Brief History Of Letterkenny
Letterkenny is the largest town in County Donegal and one of the fastest growing towns in Europe with a population of approximately 20,000. There are two suggestions as to how Letterkenny got its name. The first suggests it came from Leitir Ceanainn (Ceann-Fhionn), the white/fair-headed hillside. The second, that it came from Leitir Ceanainn, i.e., the Hillside of the O' Cannons, whose stronghold in the medieval period was based on Conwal, about one mile outside Letterkenny.
The O'Cannons where the last of the ancient Chieftains of Tir Conaill (Tir Connaill is the Kingdom now known as Co. Donegal). Although the O' Cannons were the last of the Ancient Chieftains of Tir Conaill no evidence or forts belonging to the clan exists in or around the Letterkenny District. (Rory O' Cannon, the last Chieftain of the O' Cannon clan was killed in 1248 by Godfrey O'Donnell).... The O' Cannons, O' Donnells and O' Neills fought numerous wars for supremacy.
During the Plantation of Ulster in the 17th Century, a Scottish Captain called Patrick Crawford was granted a 1,000 acres by the British Monarchy. After he was killed in Scotland, his widow married Sir George Maybury, who built a plantation house beside Lough Swilly. He also constructed a market town called Letterkenny. This had fifty thatched houses. A bridge was built over the river Swilly at Oldtown and many of the native Irish families settled there. The Civil Survey of 1657, describes Letterkenny as a town with a market every Friday and two annual fairs.
The town prospered during the 17th Century. Plantation houses were built including those at Rockhill, Ballymacool, Magherennan and Ballyraine. During the 18th Century, industry continued to develop including the port and the mills.
Letterkenny has developed over the centuries from a tiny hamlet into the largest industrial and commercial centre in the Country.
Market Square Hiring Fairs
Up until the 1950's Hiring Fairs were held twice-yearly in Letterkenny when adults and children as young as 8 or 9 would gather in the town to be hired out as manual labourers and servants, for periods of up to six months, to the farmers of Lagan Valley. These "Rabble Days" were held annually in May and November.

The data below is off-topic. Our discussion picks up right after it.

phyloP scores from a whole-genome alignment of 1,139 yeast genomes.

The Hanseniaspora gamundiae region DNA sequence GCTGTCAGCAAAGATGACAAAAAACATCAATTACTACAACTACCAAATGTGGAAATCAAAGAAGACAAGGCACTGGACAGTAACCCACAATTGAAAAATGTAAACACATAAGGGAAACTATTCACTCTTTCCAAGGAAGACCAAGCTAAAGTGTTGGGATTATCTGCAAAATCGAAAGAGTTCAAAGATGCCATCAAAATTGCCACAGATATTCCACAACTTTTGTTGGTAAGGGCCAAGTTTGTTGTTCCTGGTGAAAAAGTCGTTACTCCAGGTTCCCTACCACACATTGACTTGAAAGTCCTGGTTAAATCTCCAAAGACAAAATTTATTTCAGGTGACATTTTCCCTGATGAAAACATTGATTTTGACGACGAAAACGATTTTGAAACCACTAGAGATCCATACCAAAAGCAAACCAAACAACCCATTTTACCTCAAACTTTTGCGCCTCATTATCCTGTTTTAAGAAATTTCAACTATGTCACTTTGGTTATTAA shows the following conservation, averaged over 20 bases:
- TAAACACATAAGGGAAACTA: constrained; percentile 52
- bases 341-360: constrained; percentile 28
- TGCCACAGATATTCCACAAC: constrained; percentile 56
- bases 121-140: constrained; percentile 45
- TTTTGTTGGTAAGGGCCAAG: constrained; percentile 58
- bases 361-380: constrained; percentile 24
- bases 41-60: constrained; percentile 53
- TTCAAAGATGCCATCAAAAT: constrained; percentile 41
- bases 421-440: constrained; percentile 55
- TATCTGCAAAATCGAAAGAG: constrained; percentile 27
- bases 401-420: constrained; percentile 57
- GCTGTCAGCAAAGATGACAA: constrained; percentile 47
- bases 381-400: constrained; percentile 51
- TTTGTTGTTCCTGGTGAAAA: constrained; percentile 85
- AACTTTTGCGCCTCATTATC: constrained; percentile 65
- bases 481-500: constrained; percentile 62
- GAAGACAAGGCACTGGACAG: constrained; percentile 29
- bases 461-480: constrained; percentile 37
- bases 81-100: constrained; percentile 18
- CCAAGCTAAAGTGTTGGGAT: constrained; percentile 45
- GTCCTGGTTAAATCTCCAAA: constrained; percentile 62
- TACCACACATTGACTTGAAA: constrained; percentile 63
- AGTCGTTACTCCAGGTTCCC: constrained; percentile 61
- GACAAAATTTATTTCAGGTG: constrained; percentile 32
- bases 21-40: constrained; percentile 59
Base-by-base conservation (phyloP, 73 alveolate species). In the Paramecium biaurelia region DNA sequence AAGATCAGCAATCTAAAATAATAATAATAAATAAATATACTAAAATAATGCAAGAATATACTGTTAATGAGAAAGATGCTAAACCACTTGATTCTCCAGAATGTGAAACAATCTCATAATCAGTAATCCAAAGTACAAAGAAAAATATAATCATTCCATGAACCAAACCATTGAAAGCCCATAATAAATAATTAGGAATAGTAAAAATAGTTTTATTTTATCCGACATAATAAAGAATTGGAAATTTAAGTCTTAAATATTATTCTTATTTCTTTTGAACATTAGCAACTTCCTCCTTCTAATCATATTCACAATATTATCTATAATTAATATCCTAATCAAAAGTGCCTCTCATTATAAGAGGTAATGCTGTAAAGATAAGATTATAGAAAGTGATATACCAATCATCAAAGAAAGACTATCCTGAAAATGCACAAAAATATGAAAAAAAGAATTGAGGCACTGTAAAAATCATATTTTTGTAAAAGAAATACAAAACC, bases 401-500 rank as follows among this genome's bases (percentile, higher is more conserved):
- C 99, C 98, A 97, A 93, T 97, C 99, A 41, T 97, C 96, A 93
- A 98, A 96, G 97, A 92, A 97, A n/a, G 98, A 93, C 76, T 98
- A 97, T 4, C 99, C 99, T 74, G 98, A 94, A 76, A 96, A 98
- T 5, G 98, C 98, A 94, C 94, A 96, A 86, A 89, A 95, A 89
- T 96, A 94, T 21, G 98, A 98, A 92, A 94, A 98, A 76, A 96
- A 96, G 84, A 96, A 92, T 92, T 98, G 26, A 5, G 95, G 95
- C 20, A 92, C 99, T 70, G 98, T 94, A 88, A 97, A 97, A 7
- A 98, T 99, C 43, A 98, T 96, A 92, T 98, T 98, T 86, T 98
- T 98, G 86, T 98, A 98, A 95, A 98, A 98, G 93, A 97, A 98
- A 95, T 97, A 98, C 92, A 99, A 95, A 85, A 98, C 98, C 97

Mount Southwell Terrace, Market Square
In 1837, Lord Southwell built a row or red-bricked buildings overlooking the Market Square. An ancient castle was said to have stood to the south of the Southwell place. Up to the middle of the 19th Century a piece of ground there was known as the 'Castle Garden', this is probably where the name Castle Street derived from.
Bank of Ireland, Main Street
The building which now houses the Bank of Ireland across from the Market Square was built by the Hibernian Bank in 1874. The design is by Timothy Hevey and has been described as "local rogue architecture", aggressively ornate Gothic with attached columns, polished granite, red sandstone trim and square blue rubble walls.
Donegal County Museum
The Building which today houses the Donegal County Museum has had a long and varied history. In July 1841 the Letterkenny Board of Guardian decided to build a Workhouse in the town. Building began in 1843. The Workhouse opened in 1845 shortly before the Great Famine to admit 46 paupers. The Workhouse continued in use until 1922. The building then became a fever hospital until 1945, a maternity unit until 1960, the town council offices, the Registrar of Births, Deaths and Marriages and a Library before becoming the County Museum in 1987.
St. Conal's Hospital, Kilmacrennan Road
Under the Lunacy Act 1880, local authorities had a legal obligation to care for the mentally ill. In February 1860 the local authority decided to build a hospital in Letterkenny to accommodate 300 patients. The building was completed in early 1866 at a cost of approximately £37,000. A farm was purchased about 1906. At that time the patients were required to do all the farm work. To meet the need for further accommodation, various other buildings and extensions were added. The hospital's chapel was built in the 1930's. From 1985 no further patients were admitted to the psychiatric hospitals in the North West. Today the building houses dental clinics, physiotherapy units and mental health facilities. The office of the Births, Deaths and Marriages Registrar is also located on the hospital grounds.
St. Eunan's Cathedral